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Are all calories equal?

Is 100 calories of chips the same as 100 calories of fish? First, in a literal sense, a calorie is always a calorie since it’s a unit of energy. Energy cannot be made or destroyed, only transferred from one state to another.

When discussing changes in body fat, this is most closely related to energy balance over time – that is, whether you are in a calorie surplus or a calorie deficit. So, the calories in the food you eat is the key driver of whether you gain fat or not. The first half of this DEXA information video clearly spells out what is required for fat-loss to occur (the second half talks about muscle gain).

However, not all calories are treated equally within the body. Some of the calories in the food you consume will be used to digest, absorb, and metabolise the rest of the food, and some will be burned off as heat. This is known as the ‘thermic effect of feeding’ (TEF).

Protein has a TEF quite a bit higher than carbohydrates and fats, meaning that, in simplistic terms, more of the calories are ‘burned off’, leaving fewer to get stored as fat. Therefore a higher protein intake can be advantageous.

• Fat provides 9 calories per gram, and its TEF is 0–3%
• Carbohydrate provides 4 calories per gram, and its TEF is 5–10%
• Protein provides 4 calories per gram, and its TEF is 20–30%

A higher protein diet can also suppress appetitepreserve muscle mass and reduce food intake in real-world conditions.

Whilst a high-protein diet has this metabolic advantage, foods of all types that are more satiating (filling) can make sticking to a calorie deficit easier. 

Based on research on the satiety index, food volume, fibre, and water content all appear to influence how filling a food is. Examples of some of the top ranked foods in this study included potatoes, fish, oats, and oranges. 

By contrast, an ultra-processed diet (e.g. junk-type food) can result in a significantly higher calorie consumption. It may be wise, then, to limit  junk food to better control your calorie intake.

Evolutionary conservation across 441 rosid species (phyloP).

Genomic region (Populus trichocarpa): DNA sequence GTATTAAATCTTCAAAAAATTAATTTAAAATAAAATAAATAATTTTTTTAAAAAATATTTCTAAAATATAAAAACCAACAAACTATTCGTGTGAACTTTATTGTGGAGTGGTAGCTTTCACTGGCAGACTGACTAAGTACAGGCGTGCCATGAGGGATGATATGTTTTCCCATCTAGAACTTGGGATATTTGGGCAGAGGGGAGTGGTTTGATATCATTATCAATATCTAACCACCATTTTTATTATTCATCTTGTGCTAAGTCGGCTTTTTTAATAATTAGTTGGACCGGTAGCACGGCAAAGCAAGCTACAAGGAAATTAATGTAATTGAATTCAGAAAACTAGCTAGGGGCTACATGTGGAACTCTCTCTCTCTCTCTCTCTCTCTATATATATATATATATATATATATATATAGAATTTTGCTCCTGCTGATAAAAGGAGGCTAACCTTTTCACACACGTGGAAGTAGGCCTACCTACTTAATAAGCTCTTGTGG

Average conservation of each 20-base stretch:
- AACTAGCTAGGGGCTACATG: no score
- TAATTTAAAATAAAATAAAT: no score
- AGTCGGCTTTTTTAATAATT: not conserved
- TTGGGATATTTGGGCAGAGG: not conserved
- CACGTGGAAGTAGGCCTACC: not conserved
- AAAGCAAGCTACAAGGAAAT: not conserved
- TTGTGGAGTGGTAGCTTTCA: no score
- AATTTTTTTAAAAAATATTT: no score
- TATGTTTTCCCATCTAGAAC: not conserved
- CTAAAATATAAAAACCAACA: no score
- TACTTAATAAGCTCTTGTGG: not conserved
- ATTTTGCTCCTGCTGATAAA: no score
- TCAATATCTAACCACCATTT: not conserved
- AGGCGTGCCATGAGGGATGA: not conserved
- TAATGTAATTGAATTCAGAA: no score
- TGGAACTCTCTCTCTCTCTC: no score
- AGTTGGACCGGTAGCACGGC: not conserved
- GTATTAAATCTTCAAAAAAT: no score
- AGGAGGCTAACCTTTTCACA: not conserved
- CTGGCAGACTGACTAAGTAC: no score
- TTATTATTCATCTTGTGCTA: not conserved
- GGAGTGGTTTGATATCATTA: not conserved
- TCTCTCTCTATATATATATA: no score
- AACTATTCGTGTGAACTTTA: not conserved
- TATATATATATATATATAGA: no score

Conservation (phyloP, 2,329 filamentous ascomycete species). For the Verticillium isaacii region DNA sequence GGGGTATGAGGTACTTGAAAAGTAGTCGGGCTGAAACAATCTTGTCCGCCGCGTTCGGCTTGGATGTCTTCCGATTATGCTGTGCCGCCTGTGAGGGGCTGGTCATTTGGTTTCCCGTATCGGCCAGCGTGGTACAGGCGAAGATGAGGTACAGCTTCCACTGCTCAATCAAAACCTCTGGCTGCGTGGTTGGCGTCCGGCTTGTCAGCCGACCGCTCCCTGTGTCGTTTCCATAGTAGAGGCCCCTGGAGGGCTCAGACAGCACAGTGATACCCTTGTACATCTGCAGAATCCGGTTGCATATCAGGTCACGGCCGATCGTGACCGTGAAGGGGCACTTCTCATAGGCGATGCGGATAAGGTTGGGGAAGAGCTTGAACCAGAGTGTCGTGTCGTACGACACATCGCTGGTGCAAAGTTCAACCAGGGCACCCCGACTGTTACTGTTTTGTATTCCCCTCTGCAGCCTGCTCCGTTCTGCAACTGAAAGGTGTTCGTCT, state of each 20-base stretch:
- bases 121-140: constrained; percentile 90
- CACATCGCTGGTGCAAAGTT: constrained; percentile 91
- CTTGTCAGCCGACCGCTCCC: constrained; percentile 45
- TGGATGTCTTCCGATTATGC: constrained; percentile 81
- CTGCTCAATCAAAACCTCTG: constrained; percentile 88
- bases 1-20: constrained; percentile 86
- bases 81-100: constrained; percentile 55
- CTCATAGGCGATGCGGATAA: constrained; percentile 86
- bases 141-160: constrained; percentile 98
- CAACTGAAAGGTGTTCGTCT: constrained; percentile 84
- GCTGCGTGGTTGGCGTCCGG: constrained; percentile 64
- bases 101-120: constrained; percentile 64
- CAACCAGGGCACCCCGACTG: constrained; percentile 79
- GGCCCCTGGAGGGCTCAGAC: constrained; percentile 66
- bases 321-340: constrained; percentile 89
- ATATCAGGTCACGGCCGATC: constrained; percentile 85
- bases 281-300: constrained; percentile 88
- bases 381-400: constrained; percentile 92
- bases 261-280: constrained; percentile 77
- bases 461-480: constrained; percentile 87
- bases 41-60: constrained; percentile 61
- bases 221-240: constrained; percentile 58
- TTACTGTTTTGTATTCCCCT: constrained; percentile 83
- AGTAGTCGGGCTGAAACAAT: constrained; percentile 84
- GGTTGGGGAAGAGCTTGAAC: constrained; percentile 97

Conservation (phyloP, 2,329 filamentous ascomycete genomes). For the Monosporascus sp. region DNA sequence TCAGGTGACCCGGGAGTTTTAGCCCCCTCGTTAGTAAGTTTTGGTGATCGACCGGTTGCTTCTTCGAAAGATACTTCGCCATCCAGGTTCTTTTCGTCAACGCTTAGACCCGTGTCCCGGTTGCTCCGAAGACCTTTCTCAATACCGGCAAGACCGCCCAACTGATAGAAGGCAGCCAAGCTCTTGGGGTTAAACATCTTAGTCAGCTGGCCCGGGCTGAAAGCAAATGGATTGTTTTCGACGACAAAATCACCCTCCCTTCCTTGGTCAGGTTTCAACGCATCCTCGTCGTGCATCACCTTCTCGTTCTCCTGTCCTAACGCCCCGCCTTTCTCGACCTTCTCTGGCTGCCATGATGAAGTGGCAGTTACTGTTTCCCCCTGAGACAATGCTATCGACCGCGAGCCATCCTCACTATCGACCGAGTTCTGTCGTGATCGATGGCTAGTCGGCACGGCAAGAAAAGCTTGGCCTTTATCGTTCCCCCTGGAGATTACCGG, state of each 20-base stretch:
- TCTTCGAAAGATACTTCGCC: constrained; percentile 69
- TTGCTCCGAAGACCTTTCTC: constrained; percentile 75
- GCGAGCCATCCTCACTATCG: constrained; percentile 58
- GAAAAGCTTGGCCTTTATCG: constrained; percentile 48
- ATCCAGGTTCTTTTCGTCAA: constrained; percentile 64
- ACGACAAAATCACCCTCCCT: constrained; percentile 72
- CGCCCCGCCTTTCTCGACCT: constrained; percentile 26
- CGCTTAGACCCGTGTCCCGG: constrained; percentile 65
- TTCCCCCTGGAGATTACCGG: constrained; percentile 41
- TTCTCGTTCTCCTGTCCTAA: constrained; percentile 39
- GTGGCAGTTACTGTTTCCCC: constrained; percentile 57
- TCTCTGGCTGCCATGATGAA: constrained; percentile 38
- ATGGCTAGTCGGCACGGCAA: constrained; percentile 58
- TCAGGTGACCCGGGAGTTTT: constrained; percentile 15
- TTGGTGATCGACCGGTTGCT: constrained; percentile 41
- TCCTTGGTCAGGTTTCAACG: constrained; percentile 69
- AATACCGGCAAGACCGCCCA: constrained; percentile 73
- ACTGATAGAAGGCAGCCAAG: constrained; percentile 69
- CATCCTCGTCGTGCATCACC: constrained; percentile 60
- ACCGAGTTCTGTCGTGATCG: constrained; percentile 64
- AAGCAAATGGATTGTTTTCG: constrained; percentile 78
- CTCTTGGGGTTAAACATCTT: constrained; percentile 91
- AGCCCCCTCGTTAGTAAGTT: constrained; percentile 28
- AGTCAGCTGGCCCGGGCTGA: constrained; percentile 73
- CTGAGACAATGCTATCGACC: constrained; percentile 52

Regardless of a food’s TEF, to maintain weight, we need the energy equation to balance (energy intake = total energy expenditure).

Energy Intake (food & drink) = RMR + TEF + Activity Thermogenesis

Resting metabolic rate (RMR) is the amount of energy required to maintain the body’s most basic functions at rest. The conclusion to your first Bodyscan DEXA scan is providing a very good assessment of your RMR, using your unique DEXA data in what is known as the Katch-McArdle formula. The reason DEXA and Katch-McArdle beat the simpler formula you’ll find here (based on age, sex, weight and height) is that it uses lean mass as the main input, and lean mass (muscles and organs) is your body’s biggest energy burner.

The last variable in the above formula (Activity thermogenesis) refers to your energy expenditure from all activity. That is formal physical activity (eg, sport, training) as well as spontaneous activities such as fidgeting, maintaining one’s posture, walking etc. known as NEAT (non-exercise activity thermogenesis).

At your Baseline DEXA scan lasting one hour (or 80 minutes for two people; all UK DEXA prices here) we will use our experience to honestly assess your level of formal exercise as well as take account of unscheduled activity, such as step count, to arrive at overall energy expenditure.

Take-home: for fat loss, keeping body fat low and general health, design a varied diet with ample protein and fibre and one that is rich in micronutrients (vitamins and minerals). Protein and calories are really the only two numbers you need to keep tabs on. Don’t worry about other macronutrients, except the overall calories they provide, or other time-consuming distractions like meal-timing and glycemic indices.

Kevin Garde
Nutritionist and Bodyscan Consultant